About the author

    Nuno is manager at GFI  and a specialist in Office 365, with a focus on Exchange, Virtualization, Azure and System Center. With more than 17 years’ experience in Datacenter Architectures, and a masters degree in Information Technologies, Nuno has 30+ certifications (MCSE, MCITP, MCSA and MCTS among others). Experienced in enterprise environments, he has worked in a range of several industries. He also has assisted Microsoft in the development of workshops and special events and case studies, and has served as a speaker at several Microsoft events. Follow him on Twitter @nunoariassilva.


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    Germany celebrated the launch of Windows 10 with a Windows 10 Fan Celebration Party that took place on July 29 at the Microsoft Office in Berlin. The German Windows Business Group asked the DACH MVP team to support them by inviting 15 MVPs to this exclusive event. The greater technical communities and fans have been the main audience of this event as they had the chance to attend the Open House from 10 A.M. until 3 P.M. The party started with a warm welcome speech from Germany general manager Alexander Stüger, followed with a speech by public relations lead Thomas Mickeleit. As they finished, Windows business group lead Oliver Gürtler took the stage to deliver a live demo on Windows 10, explaining the new features and advantages of updating to Windows 10. At the end of his session, he thanked Windows Insiders for their support and he expressed his thanks to all MVPs and asked MVPs Peter Nowak, Lars Heinrich, and MSP Alexander Faust to join him on the stage for a quick chat. They were asked what personal advantages and benefits they have experienced from using Windows 10 for their day-to-day business as developers. Peter Nowak also attended the Open House event as an Ask the Expert volunteer to answer fans’ questions. After the press conference, they held three different breakout sessions for the press including an IoT session and a hardware session, where all hardware partners attended to answer questions on their hardware running on Windows 10. At 6 P.M., with the attendance of 500 exclusive attendees, the evening event started with a vibrant atmosphere providing a ground for technology, networking, and fun.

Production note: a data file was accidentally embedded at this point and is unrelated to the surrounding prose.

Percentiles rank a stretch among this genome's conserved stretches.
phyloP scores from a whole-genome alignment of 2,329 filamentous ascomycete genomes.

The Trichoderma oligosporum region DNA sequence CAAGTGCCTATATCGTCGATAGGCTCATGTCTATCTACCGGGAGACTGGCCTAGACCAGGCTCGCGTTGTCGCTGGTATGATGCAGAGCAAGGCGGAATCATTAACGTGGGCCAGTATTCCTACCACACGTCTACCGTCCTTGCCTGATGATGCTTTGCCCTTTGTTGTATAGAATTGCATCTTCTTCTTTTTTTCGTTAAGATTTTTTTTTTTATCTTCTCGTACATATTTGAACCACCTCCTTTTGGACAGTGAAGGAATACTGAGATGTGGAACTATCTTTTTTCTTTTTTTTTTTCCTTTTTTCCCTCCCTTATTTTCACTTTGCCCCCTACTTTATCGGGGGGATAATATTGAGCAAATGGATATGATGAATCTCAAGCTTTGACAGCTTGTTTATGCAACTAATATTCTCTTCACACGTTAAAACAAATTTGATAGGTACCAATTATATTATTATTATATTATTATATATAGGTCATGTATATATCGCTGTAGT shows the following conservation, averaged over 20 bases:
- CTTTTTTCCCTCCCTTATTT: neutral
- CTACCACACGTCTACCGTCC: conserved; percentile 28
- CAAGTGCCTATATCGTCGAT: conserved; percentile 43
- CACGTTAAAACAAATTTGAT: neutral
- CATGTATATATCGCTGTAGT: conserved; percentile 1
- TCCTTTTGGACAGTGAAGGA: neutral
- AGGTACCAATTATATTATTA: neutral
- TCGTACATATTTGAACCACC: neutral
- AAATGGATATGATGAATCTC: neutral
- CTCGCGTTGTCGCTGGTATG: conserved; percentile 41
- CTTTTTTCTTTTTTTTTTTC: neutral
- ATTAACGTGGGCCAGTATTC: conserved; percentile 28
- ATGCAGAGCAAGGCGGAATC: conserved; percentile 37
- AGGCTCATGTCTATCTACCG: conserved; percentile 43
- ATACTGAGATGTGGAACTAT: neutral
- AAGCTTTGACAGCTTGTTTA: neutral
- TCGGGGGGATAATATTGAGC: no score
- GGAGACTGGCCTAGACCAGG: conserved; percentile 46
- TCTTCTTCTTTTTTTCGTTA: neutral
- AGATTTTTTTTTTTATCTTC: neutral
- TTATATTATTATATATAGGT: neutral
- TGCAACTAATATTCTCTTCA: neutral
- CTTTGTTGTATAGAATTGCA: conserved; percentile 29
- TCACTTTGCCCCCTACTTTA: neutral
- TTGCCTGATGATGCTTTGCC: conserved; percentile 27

You can watch the event video here.

    .

     


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    Editor’s note:
    The following post was written by Skype for Business MVP Christophe Boucetta as part of our Technical Tuesday series

    Announced during the last Microsoft Ignite, Skype Meeting Broadcast is presently available in preview.

    Skype Meeting Broadcast allows organizations to host events for up to 10,000 people, and have them view the meeting online live via any browser. This feature enables you to schedule, produce, and broadcastmeetings or events to large online audiences. Attendees can join from anywhere on any device, and engage in the meeting.

    Skype Meeting Broadcast is an online service that is part of Office 365.

    If your organization has Skype for Business Server on-premises and you would like to use Skype Meeting Broadcast, you need an online tenant and running hybrid configuration.


     
     
    At the high level overview, every Skype Meeting Broadcast is just a Skype for Business online meeting running in a dedicated meeting pool created specifically for the use of broadcast meeting.

    Introduce a new role, and the producer controls what the audience sees during the broadcast. With the broadcast meeting, the audience only sees what the producer shows. The producer is the director of the broadcast. There can be multiple presenters in a single broadcast, with the audio and video of an individual selected by the producer.

    Attendees will get the media stream that is close to them geographically, which reduces the network footprint.